D. Electron tomography

Figure 4. Section through an electron tomogram of a cell junction, showing segmentation of the cell membrane (cyan) and protein connections to the intermediate filament network (blue).
For samples that are neither homogeneous nor symmetric, the 3D structure can be obtained using procedures related to medical CAT scans. Similar to X-rays, each electron micrograph provides a projection image of the object being studied. By collecting images with small angular increments, it is possible to determine the 3D arrangement of material within the sample volume. Electron tomography has proven valuable for visualizing mitochondria and cell junctions (figure 4) within tissue sections or asymmetric surface projections in frozen suspensions of bacteriophages. We have also had recent success imaging cultured cells that have been frozen directly on the EM support. Data collection is automated using the SerialEM software package (Mastronarde (2005) J. Struct. Biol. 152:36). Although each microscope has a unique user interface, the use of SerialEM provides a uniform interface for tomography, facilitating migration from one machine to another. For 3D reconstruction we use IMOD for samples which contain fiducial markers (Kremer (1996) J. Struct. Biol. 116:71) and protomo (Winkler H. (2007) J. Struct. Biol. 157:126) for those that do not (e.g. frozen-hydrated samples).

Facility and resources


To enable the application of the above-mentioned techniques to a variety of biologically relevant samples, the NYSBC has five electron microscopes for use by affiliate members: A 120kV screening microscope (JEOL 1230); two 200kV cryomicroscopes (Tecnai F20 and JEOL 2100); a 300kV energy-filtered cryomicroscope (JEOL 3200); and a dual beam FIB/SEM (Helios Nanolab 650). The FIB/SEM, 200kV and 300kV instruments have field emission guns. All microscopes have computer interfaces that communicate with specialized programs for automated acquisition of data, which is convenient for single particle analysis and crystallography and absolutely essential for tomography. In addition to the microscopes, we have all necessary equipment for sample preparation, such as two plungers to freeze crystals or macromolecular suspensions, two high pressure freezers for tissue, a freeze substitution machine, two ultramicrotomes, a carbon evaporator for making sample support films and a wide variety of negative stains. Thus, affiliates simply need to provide suitable samples and all EM-specific sample preparation can be handled at NYSBC. For further details see equipment.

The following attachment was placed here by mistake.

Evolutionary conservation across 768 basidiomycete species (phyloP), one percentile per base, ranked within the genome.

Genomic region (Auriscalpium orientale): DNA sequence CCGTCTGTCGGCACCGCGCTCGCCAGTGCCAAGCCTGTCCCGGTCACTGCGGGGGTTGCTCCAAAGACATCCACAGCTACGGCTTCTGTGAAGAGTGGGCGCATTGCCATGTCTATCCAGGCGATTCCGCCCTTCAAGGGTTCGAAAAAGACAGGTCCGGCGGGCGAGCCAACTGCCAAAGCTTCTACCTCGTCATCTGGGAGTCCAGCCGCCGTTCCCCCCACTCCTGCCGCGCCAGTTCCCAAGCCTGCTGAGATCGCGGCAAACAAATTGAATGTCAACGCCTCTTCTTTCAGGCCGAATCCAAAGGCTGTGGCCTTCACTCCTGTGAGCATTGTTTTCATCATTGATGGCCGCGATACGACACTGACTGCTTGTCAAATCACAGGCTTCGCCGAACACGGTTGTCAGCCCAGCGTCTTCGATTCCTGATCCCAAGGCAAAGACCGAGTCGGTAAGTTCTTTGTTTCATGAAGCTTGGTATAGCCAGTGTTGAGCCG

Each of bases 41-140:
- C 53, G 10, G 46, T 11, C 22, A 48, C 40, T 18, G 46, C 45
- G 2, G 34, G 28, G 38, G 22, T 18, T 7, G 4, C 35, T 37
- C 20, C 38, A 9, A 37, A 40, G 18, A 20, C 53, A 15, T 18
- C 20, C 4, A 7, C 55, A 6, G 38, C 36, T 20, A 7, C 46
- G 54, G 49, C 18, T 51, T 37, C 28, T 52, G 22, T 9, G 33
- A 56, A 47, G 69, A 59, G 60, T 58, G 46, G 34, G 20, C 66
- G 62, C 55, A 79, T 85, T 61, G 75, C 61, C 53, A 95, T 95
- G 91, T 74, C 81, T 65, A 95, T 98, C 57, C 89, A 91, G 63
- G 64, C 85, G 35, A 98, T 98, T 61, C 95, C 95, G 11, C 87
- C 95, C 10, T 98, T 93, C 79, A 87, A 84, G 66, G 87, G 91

Technical assistance

In addition to instrumentation, affiliates can take advantage of NYSBC staff expertise in each of these four technologies. Initially, staff will discuss the feasibility of projects and lay out a plan for the different stages of a proposed research project. Affiliates can work closely with NYSBC staff to evaluate the suitability of existing samples for achieving specified goals and in implementing any unusual experimental approaches. Staff members are also available for pilot studies to produce preliminary reconstructions suitable for inclusion in grant proposals. A sustained commitment from the affiliate lab is generally required to achieve the ultimate goal and NYSBC staff routinely provides training to individual researchers to be able to function in the supported environment at NYSBC. At the beginning of a project, this involves plunging samples into liquid ethane, transferring these samples into the microscope column and collecting the necessary images. Microscopes are aligned each morning and staff is available for assisting in sample loading and microscope operation. Once affiliates obtain a basic understanding of operation, a training course is used to establish independence, thus making microscopes available 24/7. NYSBC offers a course each fall semester in image processing in the fall semester in which leading researchers from the NY area together with NYSBC staff teach the principles and practice of 3D structure determination by electron microscopy. All major software packages are installed at NYSBC and continuing guidance in their use is available through personal interactions with our staff. For further details see staff.